AI is playing a growing role in the way insurers do business, but it’s clear that improvements are needed.
What seemed like nothing more than science fiction a few years ago is now becoming a commonly accepted technology for the near future of the insurance industry as artificial intelligence (AI) rapidly develops. That said, as has been made more than clear in recent days with the goofs and flubs made by Google and Microsoft chatbots, it still has a lot of kinks to be worked out.
Insurers have been increasingly investing in AI technology to work into their everyday offerings.
There are two primary drivers of the use of AI technology by the insurance industry. The first is the explosion of insuretech companies and the second is the pandemic. That said, as much as insurers are certainly jumping on the artificial intelligence bandwagon, it’s clear that it’s not quite ready for a full roll-out, particularly when it comes to more complex communications.
Instead, AI is being developed with more of a supporting role in mind, such as in identifying potential customers, enhancing the overall claims experience, calculating premiums with a more accurate reflection of an individual consumer’s risk and needs, and others.
The insurance industry has recognized that the technology is only as good as what the AI has been taught.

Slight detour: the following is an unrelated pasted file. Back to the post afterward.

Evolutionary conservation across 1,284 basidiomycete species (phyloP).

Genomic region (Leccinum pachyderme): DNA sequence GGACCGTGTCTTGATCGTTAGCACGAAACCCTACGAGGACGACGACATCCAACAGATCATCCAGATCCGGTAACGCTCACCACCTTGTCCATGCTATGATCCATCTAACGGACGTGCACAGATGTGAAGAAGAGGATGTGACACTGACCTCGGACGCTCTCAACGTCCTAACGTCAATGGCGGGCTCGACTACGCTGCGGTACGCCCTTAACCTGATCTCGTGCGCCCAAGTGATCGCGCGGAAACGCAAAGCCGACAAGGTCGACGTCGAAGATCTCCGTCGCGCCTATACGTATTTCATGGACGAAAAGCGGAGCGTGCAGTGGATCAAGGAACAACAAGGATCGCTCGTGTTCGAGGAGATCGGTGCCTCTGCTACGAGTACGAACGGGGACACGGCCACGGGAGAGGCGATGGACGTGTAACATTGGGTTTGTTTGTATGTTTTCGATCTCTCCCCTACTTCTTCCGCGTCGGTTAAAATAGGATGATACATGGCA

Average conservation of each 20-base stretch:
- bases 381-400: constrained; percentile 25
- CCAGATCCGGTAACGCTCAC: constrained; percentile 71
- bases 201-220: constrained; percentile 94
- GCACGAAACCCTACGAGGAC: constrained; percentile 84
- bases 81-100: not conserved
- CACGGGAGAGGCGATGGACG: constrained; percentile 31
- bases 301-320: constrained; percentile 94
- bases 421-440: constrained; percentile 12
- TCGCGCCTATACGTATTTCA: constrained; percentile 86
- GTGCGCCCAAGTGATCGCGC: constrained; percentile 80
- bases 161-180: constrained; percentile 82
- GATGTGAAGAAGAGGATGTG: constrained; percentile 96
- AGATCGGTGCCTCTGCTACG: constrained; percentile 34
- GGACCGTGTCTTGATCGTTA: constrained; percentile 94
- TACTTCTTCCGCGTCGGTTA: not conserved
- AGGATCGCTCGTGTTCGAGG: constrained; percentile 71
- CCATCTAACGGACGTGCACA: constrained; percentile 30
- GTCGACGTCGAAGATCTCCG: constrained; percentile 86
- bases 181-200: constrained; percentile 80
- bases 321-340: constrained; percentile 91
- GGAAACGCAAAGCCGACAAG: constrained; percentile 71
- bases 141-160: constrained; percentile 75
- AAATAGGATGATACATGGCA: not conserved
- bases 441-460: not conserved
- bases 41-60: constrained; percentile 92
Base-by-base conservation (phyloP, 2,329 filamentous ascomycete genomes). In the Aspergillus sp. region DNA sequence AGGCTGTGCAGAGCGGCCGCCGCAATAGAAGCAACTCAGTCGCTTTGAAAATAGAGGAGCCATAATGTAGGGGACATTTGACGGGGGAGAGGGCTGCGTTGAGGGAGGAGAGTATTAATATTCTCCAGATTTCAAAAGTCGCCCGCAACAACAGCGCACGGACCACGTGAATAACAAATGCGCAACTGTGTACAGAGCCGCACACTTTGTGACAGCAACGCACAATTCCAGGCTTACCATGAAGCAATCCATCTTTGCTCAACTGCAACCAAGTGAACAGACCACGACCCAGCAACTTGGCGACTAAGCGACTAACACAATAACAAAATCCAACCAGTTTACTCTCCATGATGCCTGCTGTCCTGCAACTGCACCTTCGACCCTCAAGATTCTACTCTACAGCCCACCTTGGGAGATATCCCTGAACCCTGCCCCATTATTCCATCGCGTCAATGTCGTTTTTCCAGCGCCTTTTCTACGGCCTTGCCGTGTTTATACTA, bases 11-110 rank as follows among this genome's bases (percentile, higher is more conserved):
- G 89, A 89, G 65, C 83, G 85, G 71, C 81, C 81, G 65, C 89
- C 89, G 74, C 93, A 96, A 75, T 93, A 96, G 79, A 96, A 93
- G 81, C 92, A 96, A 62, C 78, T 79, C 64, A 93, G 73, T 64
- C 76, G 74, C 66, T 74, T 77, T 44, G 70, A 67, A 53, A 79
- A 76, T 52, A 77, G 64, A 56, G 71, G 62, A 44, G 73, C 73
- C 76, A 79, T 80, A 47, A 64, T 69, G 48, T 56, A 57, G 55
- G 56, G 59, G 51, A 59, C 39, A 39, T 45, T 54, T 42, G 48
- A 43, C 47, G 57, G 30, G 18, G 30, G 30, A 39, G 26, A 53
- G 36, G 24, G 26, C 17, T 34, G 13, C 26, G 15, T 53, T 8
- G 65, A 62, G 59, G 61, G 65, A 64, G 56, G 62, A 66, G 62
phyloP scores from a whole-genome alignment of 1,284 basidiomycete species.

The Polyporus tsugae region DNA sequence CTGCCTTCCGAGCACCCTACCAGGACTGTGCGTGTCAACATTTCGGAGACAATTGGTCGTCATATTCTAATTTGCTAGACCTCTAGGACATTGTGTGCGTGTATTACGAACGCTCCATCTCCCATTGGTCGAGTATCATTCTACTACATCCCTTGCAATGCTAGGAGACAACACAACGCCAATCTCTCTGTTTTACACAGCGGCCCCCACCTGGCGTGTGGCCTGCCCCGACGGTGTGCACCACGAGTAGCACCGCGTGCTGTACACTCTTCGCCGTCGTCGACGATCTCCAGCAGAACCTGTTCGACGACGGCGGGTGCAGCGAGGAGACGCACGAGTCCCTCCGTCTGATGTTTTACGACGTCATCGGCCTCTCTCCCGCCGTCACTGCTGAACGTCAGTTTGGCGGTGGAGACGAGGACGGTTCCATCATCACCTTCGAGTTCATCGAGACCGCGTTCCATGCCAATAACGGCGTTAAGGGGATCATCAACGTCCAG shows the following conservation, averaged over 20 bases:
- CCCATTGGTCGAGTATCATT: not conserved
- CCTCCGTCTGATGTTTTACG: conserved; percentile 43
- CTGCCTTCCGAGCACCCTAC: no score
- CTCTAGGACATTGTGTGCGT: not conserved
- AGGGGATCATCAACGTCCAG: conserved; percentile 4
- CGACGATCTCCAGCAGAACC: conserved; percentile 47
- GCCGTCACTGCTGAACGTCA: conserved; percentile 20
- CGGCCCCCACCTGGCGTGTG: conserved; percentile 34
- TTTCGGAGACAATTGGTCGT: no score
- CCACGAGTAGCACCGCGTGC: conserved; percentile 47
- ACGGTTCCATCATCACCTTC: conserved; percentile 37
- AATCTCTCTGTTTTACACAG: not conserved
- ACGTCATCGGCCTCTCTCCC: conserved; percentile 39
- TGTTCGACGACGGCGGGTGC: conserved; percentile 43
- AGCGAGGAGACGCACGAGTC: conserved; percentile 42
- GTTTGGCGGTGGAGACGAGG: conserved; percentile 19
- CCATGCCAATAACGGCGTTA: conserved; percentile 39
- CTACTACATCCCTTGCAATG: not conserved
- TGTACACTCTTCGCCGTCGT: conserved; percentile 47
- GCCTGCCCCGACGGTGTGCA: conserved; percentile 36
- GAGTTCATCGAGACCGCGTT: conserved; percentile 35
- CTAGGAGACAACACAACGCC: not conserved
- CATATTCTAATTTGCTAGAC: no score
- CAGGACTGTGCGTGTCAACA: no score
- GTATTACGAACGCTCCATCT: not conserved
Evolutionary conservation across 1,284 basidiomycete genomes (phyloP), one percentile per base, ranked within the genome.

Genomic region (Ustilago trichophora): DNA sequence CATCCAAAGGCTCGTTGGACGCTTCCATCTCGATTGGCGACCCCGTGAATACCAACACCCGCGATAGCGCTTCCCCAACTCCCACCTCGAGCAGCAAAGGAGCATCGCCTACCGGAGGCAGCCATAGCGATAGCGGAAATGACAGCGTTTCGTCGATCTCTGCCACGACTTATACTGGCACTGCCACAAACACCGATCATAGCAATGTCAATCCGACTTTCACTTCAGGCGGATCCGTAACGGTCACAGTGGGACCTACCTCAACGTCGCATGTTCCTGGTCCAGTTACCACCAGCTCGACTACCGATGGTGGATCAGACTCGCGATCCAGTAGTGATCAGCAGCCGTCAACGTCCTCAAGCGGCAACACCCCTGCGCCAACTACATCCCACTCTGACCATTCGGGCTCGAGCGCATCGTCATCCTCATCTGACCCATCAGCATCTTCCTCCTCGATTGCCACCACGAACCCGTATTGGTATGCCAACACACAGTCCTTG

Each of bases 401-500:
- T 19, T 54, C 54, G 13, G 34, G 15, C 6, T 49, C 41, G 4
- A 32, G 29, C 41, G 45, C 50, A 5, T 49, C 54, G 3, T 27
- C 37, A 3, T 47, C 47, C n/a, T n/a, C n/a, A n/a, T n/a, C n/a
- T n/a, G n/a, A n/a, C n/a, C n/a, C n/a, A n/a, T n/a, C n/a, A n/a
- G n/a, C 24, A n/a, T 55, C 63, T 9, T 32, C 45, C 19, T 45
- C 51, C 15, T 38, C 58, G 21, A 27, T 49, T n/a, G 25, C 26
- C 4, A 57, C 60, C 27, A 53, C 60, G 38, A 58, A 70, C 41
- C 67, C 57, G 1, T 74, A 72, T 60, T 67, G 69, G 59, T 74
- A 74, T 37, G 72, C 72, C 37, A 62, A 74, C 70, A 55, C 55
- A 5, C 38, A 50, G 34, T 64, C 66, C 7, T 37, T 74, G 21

By bringing AI together with stale data, insurers risk pouring their investments that will not only fail to live up to its potential, but that could actually work against them. For instance, old actuarial data would magnify biases that would unintentionally place certain groups of people at a notable disadvantage.
Therefore, researchers and tech experts are recommending that insurers focus on providing their AI with highly recent, relevant marketing data, which can be thoughtfully integrated into the tech’s processes to reduce biases currently woven into many of the insurance industry’s existing algorithms. Failure to do this, experts warn, runs the risk of creating a foundation that only builds on existing biases and will work against the companies and their customers alike. Moreover, that is a problem that risks compounding over time, the longer it runs on the same flawed data.